Equilibrium climate sensitivity increases with aerosol concentration due to changes in rain efficiency
- Fredy and Nadine Herrmann Institute of Earth Sciences, Hebrew University, Jerusalem, Israel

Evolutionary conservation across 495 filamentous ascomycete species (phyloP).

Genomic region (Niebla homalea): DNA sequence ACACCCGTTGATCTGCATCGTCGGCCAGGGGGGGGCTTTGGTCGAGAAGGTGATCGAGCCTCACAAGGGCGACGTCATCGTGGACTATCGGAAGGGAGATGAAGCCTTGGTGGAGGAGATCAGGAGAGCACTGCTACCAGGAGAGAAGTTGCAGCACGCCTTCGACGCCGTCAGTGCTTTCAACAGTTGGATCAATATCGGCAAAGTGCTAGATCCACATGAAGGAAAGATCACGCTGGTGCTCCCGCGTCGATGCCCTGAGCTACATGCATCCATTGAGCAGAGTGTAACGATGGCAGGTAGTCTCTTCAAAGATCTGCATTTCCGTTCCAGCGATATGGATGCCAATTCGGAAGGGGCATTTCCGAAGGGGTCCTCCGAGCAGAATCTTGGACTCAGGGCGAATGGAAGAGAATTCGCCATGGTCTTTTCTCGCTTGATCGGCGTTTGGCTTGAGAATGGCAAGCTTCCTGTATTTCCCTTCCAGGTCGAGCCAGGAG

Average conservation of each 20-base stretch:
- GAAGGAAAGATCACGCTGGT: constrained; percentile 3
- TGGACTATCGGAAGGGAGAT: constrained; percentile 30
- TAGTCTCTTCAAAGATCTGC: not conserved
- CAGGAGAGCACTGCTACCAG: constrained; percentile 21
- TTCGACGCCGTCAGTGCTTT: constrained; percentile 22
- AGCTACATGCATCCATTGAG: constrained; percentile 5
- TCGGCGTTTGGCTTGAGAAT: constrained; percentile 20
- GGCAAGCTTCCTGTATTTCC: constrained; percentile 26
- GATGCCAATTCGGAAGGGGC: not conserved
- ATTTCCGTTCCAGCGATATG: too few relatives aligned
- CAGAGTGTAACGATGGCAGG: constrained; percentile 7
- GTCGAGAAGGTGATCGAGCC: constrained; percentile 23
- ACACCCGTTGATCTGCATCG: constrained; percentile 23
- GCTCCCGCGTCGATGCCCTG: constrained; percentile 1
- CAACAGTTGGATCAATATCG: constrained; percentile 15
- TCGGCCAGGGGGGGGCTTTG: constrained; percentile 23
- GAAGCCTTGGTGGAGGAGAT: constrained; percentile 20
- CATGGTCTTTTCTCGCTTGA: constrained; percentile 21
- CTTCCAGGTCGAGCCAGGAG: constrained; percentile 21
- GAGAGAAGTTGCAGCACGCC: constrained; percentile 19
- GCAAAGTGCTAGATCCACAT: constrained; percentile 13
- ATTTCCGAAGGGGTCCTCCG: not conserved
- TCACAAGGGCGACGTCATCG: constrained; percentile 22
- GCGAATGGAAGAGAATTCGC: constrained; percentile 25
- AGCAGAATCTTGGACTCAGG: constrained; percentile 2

Abstract. How Earth's climate reacts to anthropogenic forcing is one of the most burning questions faced by today’s scientific community. A leading source of uncertainty in estimating this sensitivity is related to the response of clouds. Under the canonical climate-change perspective of forcings and feedbacks, the effect of anthropogenic aerosols on clouds is categorized under the forcing component, while the modifications of the radiative properties of clouds due to climate change are considered in the feedback component. Each of these components contributes the largest portion of uncertainty to its relevant category and is largely studied separately from the other. In this paper, using idealized cloud resolving, radiative-convective-equilibrium simulations, with a slab ocean model, we show that aerosol-cloud interactions could significantly affect cloud feedback. Specifically, we show that equilibrium climate sensitivity increases under high aerosol concentration due to an increase in the shortwave cloud feedback. The shortwave cloud feedback is enhanced under high aerosol conditions due to a stronger increase in the precipitation efficiency with warming, which can be explained by higher sensitivity of the droplet size and the cloud water content to the CO2 concentration rise. These results indicate a strong connection between cloud feedback and aerosol-cloud interactions.
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